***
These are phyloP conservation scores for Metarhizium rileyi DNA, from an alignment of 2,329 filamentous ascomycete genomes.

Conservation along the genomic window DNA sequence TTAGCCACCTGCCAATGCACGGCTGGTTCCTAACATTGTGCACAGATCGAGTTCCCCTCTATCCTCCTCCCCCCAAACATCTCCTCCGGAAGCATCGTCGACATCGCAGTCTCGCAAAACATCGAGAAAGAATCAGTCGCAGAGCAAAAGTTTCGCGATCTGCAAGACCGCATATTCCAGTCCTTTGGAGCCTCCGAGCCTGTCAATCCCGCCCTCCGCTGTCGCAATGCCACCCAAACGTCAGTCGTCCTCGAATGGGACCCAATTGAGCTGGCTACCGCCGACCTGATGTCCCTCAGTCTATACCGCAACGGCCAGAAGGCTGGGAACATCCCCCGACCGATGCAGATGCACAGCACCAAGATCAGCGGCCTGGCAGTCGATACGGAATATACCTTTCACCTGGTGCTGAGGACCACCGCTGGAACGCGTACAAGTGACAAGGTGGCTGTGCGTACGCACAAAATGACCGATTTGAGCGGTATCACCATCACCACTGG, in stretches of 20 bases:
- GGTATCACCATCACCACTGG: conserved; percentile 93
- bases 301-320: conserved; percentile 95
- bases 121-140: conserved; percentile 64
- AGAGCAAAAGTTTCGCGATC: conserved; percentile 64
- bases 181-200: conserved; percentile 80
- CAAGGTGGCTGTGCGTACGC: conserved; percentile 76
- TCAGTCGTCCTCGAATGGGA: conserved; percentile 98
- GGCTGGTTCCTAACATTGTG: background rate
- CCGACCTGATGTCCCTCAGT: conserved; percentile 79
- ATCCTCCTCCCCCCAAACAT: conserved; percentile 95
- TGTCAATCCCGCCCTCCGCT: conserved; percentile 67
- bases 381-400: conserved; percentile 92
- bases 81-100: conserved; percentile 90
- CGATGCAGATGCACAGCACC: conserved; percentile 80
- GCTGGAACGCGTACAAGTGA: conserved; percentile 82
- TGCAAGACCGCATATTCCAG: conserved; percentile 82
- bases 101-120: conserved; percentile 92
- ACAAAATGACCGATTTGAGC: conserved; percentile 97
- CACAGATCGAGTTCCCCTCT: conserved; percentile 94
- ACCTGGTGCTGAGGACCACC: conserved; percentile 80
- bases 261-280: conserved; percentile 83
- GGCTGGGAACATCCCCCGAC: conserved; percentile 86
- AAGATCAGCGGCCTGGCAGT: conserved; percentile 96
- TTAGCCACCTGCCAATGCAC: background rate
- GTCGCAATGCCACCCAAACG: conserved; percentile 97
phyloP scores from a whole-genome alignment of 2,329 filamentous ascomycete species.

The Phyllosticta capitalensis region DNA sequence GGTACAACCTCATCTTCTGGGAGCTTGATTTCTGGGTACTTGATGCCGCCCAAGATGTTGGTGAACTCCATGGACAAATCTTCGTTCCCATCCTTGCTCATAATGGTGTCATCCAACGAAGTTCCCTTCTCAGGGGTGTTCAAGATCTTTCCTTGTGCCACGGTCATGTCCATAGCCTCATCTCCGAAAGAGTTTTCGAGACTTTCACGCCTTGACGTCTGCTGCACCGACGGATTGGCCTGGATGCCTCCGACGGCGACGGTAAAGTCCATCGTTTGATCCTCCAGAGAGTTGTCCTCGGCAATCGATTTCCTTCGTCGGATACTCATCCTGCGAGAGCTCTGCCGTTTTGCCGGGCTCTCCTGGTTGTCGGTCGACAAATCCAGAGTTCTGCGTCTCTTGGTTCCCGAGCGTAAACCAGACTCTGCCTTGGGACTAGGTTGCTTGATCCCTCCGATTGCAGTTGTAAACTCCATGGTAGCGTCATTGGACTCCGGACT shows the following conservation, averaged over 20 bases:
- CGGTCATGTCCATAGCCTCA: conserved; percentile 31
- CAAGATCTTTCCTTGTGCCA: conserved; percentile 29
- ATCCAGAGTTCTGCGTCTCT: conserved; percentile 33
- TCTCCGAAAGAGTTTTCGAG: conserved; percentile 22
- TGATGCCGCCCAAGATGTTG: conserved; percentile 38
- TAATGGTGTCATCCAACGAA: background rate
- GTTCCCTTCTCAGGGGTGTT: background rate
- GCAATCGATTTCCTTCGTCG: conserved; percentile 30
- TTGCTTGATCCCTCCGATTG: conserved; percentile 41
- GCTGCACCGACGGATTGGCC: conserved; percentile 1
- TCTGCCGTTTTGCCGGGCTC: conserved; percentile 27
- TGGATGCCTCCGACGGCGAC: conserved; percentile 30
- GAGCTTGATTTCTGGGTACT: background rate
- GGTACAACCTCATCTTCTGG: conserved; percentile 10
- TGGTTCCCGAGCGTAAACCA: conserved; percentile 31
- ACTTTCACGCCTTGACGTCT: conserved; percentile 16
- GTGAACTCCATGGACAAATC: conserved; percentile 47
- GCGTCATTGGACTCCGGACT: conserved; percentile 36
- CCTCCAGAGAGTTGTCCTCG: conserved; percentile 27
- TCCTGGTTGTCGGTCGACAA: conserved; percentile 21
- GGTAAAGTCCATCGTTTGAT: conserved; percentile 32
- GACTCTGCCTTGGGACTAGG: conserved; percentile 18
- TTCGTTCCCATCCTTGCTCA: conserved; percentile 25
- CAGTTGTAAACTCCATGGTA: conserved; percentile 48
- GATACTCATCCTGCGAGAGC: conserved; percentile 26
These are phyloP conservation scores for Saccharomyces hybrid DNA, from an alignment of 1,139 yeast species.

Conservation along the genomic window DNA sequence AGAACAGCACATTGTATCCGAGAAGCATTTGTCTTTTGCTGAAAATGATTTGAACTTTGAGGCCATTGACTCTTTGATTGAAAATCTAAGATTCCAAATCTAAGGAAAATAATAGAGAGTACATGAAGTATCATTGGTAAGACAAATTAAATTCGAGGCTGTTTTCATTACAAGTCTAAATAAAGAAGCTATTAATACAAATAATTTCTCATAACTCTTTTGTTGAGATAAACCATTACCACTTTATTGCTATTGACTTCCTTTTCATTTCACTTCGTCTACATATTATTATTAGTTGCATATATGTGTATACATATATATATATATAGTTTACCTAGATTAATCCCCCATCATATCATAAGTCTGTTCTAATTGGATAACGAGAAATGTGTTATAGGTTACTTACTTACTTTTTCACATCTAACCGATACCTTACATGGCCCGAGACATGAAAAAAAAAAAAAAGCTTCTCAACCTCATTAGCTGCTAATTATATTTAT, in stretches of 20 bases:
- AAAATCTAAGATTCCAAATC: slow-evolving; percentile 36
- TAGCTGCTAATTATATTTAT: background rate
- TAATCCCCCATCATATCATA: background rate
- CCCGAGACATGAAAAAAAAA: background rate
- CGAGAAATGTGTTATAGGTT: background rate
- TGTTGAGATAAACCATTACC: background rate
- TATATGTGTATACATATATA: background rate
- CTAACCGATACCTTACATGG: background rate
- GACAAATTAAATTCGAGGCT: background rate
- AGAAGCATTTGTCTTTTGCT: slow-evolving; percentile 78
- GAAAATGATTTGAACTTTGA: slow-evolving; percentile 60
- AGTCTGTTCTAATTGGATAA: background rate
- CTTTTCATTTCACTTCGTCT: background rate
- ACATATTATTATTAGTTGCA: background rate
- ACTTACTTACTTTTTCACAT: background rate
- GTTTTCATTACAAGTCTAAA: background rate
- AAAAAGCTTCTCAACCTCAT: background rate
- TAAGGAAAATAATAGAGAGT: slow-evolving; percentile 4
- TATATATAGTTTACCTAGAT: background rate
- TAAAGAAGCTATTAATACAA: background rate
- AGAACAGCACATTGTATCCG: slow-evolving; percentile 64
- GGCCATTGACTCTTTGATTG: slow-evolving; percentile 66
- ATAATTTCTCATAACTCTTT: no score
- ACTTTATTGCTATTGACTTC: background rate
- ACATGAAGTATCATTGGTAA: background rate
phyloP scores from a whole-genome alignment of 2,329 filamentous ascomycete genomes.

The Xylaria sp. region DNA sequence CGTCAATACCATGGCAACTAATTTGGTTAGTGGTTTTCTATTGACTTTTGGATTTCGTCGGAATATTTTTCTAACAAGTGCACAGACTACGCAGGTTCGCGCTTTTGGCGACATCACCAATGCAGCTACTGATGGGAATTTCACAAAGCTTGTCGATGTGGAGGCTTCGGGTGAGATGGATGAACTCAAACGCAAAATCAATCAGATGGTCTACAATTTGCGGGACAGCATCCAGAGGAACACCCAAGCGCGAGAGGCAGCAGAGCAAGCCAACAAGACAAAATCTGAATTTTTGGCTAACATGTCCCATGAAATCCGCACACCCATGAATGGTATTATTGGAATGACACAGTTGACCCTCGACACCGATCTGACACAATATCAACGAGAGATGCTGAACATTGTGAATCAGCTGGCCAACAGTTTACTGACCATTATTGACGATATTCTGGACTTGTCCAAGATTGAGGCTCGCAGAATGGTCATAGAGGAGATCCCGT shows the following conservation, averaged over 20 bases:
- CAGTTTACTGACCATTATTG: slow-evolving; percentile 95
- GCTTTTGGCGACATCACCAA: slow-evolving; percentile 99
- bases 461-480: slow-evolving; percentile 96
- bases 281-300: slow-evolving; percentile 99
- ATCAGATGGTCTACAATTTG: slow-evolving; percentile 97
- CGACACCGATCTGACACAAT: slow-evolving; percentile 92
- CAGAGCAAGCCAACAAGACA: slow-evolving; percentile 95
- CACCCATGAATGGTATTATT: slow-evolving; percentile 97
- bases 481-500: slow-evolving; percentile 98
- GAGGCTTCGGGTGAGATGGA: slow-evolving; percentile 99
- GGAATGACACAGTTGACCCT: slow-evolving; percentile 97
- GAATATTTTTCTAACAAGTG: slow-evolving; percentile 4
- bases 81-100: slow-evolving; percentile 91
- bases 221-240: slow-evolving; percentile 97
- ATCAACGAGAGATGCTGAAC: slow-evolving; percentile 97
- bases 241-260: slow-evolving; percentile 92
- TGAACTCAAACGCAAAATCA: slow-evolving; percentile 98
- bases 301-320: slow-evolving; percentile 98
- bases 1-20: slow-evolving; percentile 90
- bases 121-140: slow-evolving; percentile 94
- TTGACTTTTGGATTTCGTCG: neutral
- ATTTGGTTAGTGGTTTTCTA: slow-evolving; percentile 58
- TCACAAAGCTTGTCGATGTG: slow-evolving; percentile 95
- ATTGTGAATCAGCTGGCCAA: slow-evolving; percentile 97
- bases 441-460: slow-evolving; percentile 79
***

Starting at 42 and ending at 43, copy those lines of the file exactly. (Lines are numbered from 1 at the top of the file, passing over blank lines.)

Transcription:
- GAGCTTGATTTCTGGGTACT: background rate
- GGTACAACCTCATCTTCTGG: conserved; percentile 10